We’ll talk about radios in future blogs, too, but this entry will concentrate on those with wooden bodies. When it comes to style, wooden radios certainly fall into that “they don’t make ‘em like they used to” category. Wooden radios, especially of the Art Deco period, were beautiful and elegant objects whether they were table radios or floor radios. Like typewriters and cameras, wooden radios were very common for several decades—taking off after World War I and remaining popular until the early 1950s. And as such, most are not worth a ton of money. Even those restored and fully functional are rarely worth more than $500.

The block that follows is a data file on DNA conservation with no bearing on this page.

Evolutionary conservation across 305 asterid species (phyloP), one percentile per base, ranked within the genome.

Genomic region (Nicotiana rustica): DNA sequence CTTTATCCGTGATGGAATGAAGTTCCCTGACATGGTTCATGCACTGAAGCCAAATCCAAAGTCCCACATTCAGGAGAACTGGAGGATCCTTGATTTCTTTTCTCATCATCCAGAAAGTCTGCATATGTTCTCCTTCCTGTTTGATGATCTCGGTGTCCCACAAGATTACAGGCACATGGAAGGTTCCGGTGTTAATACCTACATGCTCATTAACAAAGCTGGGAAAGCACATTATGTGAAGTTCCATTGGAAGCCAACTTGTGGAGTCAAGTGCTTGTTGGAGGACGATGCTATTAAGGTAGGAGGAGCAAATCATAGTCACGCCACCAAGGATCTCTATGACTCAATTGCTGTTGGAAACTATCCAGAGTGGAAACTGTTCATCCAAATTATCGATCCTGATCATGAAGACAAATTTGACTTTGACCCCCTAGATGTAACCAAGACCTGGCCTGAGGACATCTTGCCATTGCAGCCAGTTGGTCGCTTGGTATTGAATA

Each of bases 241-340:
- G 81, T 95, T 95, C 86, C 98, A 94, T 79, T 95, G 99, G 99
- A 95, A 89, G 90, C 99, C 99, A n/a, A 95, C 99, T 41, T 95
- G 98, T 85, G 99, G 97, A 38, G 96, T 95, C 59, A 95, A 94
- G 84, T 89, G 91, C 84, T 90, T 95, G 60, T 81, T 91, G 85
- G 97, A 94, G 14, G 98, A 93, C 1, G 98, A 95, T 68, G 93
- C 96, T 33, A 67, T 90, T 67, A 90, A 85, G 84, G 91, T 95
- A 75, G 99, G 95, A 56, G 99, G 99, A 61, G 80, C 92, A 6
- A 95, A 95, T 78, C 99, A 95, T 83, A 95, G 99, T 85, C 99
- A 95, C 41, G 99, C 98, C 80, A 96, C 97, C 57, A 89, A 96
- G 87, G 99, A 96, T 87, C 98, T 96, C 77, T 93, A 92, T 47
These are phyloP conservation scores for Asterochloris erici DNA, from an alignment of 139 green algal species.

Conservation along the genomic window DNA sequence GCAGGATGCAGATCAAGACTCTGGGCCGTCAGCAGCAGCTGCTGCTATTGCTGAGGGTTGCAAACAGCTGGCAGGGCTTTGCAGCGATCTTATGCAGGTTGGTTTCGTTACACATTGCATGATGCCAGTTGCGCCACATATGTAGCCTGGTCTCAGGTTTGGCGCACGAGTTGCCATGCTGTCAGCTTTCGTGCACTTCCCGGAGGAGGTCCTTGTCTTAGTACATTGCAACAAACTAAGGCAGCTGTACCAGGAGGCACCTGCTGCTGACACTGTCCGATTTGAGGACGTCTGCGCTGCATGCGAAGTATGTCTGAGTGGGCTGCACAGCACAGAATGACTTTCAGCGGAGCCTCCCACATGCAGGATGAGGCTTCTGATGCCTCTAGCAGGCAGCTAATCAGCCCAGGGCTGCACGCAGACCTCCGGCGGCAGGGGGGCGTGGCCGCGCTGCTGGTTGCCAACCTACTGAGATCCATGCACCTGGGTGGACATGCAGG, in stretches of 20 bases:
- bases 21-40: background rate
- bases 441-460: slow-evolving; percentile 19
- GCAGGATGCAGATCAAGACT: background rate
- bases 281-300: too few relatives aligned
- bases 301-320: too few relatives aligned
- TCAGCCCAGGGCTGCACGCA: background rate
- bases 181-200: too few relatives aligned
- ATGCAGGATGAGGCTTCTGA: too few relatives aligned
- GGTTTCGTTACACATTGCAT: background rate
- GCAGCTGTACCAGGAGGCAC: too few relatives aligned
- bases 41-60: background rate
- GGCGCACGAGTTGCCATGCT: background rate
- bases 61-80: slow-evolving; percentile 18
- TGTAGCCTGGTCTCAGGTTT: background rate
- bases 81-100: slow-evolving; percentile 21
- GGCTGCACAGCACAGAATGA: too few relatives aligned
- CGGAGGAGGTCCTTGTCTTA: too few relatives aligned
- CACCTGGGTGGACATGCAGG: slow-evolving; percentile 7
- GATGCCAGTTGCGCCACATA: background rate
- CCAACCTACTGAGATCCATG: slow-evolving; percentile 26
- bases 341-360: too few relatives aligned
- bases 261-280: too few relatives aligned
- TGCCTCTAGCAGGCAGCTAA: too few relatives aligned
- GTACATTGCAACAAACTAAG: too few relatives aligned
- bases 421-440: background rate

That said, a few rare models are worth quite a bit of money. The Zenith Stratosphere is seen by some to be the holy grail of console radios. Only about 350 were made and they went for a whopping $750 when they were manufactured in the mid-1930s. Keep in mind the average home price was $3,450 at that time. A Stratosphere today in good shape could go for upward of $5,000. But that’s certainly the exception rather than the rule for this beautiful vintage form of communication.